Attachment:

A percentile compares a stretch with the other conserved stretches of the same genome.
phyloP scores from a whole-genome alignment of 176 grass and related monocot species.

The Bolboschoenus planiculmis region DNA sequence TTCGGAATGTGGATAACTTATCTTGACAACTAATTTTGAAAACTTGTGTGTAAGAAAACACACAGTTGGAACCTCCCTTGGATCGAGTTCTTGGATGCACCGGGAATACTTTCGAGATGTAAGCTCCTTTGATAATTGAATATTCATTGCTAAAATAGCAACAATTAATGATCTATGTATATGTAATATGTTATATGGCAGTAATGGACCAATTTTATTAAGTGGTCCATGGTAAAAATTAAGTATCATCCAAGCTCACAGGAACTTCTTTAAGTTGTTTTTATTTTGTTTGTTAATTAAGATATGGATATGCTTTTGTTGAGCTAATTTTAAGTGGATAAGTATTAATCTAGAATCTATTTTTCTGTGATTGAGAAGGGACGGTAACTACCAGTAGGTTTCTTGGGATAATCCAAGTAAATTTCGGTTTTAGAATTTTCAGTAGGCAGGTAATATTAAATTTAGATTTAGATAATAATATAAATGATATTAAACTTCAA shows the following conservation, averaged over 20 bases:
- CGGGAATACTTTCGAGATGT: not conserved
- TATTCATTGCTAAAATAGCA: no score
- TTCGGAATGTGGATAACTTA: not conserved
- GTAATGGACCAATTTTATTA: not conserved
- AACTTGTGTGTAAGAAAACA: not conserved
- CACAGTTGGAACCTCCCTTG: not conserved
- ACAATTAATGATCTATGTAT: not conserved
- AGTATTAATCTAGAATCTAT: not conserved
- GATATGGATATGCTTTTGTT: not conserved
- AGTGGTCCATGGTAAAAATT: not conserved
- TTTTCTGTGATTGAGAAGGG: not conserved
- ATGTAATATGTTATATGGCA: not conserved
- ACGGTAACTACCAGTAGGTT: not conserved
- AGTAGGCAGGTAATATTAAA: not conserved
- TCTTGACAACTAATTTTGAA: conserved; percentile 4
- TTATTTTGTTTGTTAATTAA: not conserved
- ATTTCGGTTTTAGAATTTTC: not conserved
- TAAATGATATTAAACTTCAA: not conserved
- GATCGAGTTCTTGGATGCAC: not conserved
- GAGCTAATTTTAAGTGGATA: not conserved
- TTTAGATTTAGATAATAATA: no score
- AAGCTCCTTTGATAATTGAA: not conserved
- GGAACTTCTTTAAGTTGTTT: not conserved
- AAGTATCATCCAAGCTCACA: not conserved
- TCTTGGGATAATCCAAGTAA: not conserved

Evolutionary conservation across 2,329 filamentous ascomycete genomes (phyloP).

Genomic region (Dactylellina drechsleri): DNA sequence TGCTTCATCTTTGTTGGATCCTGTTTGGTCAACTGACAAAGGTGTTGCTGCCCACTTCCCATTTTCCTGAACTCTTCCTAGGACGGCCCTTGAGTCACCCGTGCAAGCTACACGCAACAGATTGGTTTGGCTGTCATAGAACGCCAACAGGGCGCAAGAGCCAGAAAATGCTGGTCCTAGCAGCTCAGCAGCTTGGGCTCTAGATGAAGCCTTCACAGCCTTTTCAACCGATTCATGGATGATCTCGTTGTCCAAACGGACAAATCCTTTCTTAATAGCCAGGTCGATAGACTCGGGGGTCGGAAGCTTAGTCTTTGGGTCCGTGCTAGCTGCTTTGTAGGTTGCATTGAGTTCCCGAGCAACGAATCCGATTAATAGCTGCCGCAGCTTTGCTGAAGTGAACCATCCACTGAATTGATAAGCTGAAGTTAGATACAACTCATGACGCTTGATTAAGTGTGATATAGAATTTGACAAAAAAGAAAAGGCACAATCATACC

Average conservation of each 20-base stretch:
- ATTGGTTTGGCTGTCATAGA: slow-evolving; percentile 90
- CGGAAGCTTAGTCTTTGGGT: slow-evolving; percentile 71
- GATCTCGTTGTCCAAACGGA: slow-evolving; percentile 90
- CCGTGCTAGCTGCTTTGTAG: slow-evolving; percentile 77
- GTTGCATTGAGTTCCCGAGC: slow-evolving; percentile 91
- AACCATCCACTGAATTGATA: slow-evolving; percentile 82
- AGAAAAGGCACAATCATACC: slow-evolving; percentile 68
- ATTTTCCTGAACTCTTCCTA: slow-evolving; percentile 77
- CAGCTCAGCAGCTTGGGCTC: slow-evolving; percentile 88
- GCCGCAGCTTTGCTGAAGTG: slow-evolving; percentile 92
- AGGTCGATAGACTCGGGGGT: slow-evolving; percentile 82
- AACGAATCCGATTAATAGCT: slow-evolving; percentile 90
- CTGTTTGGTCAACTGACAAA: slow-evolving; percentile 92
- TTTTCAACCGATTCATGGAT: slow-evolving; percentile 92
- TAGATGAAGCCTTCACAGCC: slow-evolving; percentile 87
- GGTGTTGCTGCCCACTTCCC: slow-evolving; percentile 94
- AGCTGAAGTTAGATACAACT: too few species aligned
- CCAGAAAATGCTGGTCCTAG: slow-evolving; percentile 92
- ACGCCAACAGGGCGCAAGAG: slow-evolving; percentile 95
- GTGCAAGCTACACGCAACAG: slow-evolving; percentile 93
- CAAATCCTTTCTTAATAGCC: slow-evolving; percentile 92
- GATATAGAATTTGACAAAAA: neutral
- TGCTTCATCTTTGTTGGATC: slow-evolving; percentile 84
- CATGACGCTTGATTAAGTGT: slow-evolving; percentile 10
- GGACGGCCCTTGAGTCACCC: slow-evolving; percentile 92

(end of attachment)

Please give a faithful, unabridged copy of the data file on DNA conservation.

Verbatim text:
A percentile compares a stretch with the other conserved stretches of the same genome.
phyloP scores from a whole-genome alignment of 176 grass and related monocot species.

The Bolboschoenus planiculmis region DNA sequence TTCGGAATGTGGATAACTTATCTTGACAACTAATTTTGAAAACTTGTGTGTAAGAAAACACACAGTTGGAACCTCCCTTGGATCGAGTTCTTGGATGCACCGGGAATACTTTCGAGATGTAAGCTCCTTTGATAATTGAATATTCATTGCTAAAATAGCAACAATTAATGATCTATGTATATGTAATATGTTATATGGCAGTAATGGACCAATTTTATTAAGTGGTCCATGGTAAAAATTAAGTATCATCCAAGCTCACAGGAACTTCTTTAAGTTGTTTTTATTTTGTTTGTTAATTAAGATATGGATATGCTTTTGTTGAGCTAATTTTAAGTGGATAAGTATTAATCTAGAATCTATTTTTCTGTGATTGAGAAGGGACGGTAACTACCAGTAGGTTTCTTGGGATAATCCAAGTAAATTTCGGTTTTAGAATTTTCAGTAGGCAGGTAATATTAAATTTAGATTTAGATAATAATATAAATGATATTAAACTTCAA shows the following conservation, averaged over 20 bases:
- CGGGAATACTTTCGAGATGT: not conserved
- TATTCATTGCTAAAATAGCA: no score
- TTCGGAATGTGGATAACTTA: not conserved
- GTAATGGACCAATTTTATTA: not conserved
- AACTTGTGTGTAAGAAAACA: not conserved
- CACAGTTGGAACCTCCCTTG: not conserved
- ACAATTAATGATCTATGTAT: not conserved
- AGTATTAATCTAGAATCTAT: not conserved
- GATATGGATATGCTTTTGTT: not conserved
- AGTGGTCCATGGTAAAAATT: not conserved
- TTTTCTGTGATTGAGAAGGG: not conserved
- ATGTAATATGTTATATGGCA: not conserved
- ACGGTAACTACCAGTAGGTT: not conserved
- AGTAGGCAGGTAATATTAAA: not conserved
- TCTTGACAACTAATTTTGAA: conserved; percentile 4
- TTATTTTGTTTGTTAATTAA: not conserved
- ATTTCGGTTTTAGAATTTTC: not conserved
- TAAATGATATTAAACTTCAA: not conserved
- GATCGAGTTCTTGGATGCAC: not conserved
- GAGCTAATTTTAAGTGGATA: not conserved
- TTTAGATTTAGATAATAATA: no score
- AAGCTCCTTTGATAATTGAA: not conserved
- GGAACTTCTTTAAGTTGTTT: not conserved
- AAGTATCATCCAAGCTCACA: not conserved
- TCTTGGGATAATCCAAGTAA: not conserved

Evolutionary conservation across 2,329 filamentous ascomycete genomes (phyloP).

Genomic region (Dactylellina drechsleri): DNA sequence TGCTTCATCTTTGTTGGATCCTGTTTGGTCAACTGACAAAGGTGTTGCTGCCCACTTCCCATTTTCCTGAACTCTTCCTAGGACGGCCCTTGAGTCACCCGTGCAAGCTACACGCAACAGATTGGTTTGGCTGTCATAGAACGCCAACAGGGCGCAAGAGCCAGAAAATGCTGGTCCTAGCAGCTCAGCAGCTTGGGCTCTAGATGAAGCCTTCACAGCCTTTTCAACCGATTCATGGATGATCTCGTTGTCCAAACGGACAAATCCTTTCTTAATAGCCAGGTCGATAGACTCGGGGGTCGGAAGCTTAGTCTTTGGGTCCGTGCTAGCTGCTTTGTAGGTTGCATTGAGTTCCCGAGCAACGAATCCGATTAATAGCTGCCGCAGCTTTGCTGAAGTGAACCATCCACTGAATTGATAAGCTGAAGTTAGATACAACTCATGACGCTTGATTAAGTGTGATATAGAATTTGACAAAAAAGAAAAGGCACAATCATACC

Average conservation of each 20-base stretch:
- ATTGGTTTGGCTGTCATAGA: slow-evolving; percentile 90
- CGGAAGCTTAGTCTTTGGGT: slow-evolving; percentile 71
- GATCTCGTTGTCCAAACGGA: slow-evolving; percentile 90
- CCGTGCTAGCTGCTTTGTAG: slow-evolving; percentile 77
- GTTGCATTGAGTTCCCGAGC: slow-evolving; percentile 91
- AACCATCCACTGAATTGATA: slow-evolving; percentile 82
- AGAAAAGGCACAATCATACC: slow-evolving; percentile 68
- ATTTTCCTGAACTCTTCCTA: slow-evolving; percentile 77
- CAGCTCAGCAGCTTGGGCTC: slow-evolving; percentile 88
- GCCGCAGCTTTGCTGAAGTG: slow-evolving; percentile 92
- AGGTCGATAGACTCGGGGGT: slow-evolving; percentile 82
- AACGAATCCGATTAATAGCT: slow-evolving; percentile 90
- CTGTTTGGTCAACTGACAAA: slow-evolving; percentile 92
- TTTTCAACCGATTCATGGAT: slow-evolving; percentile 92
- TAGATGAAGCCTTCACAGCC: slow-evolving; percentile 87
- GGTGTTGCTGCCCACTTCCC: slow-evolving; percentile 94
- AGCTGAAGTTAGATACAACT: too few species aligned
- CCAGAAAATGCTGGTCCTAG: slow-evolving; percentile 92
- ACGCCAACAGGGCGCAAGAG: slow-evolving; percentile 95
- GTGCAAGCTACACGCAACAG: slow-evolving; percentile 93
- CAAATCCTTTCTTAATAGCC: slow-evolving; percentile 92
- GATATAGAATTTGACAAAAA: neutral
- TGCTTCATCTTTGTTGGATC: slow-evolving; percentile 84
- CATGACGCTTGATTAAGTGT: slow-evolving; percentile 10
- GGACGGCCCTTGAGTCACCC: slow-evolving; percentile 92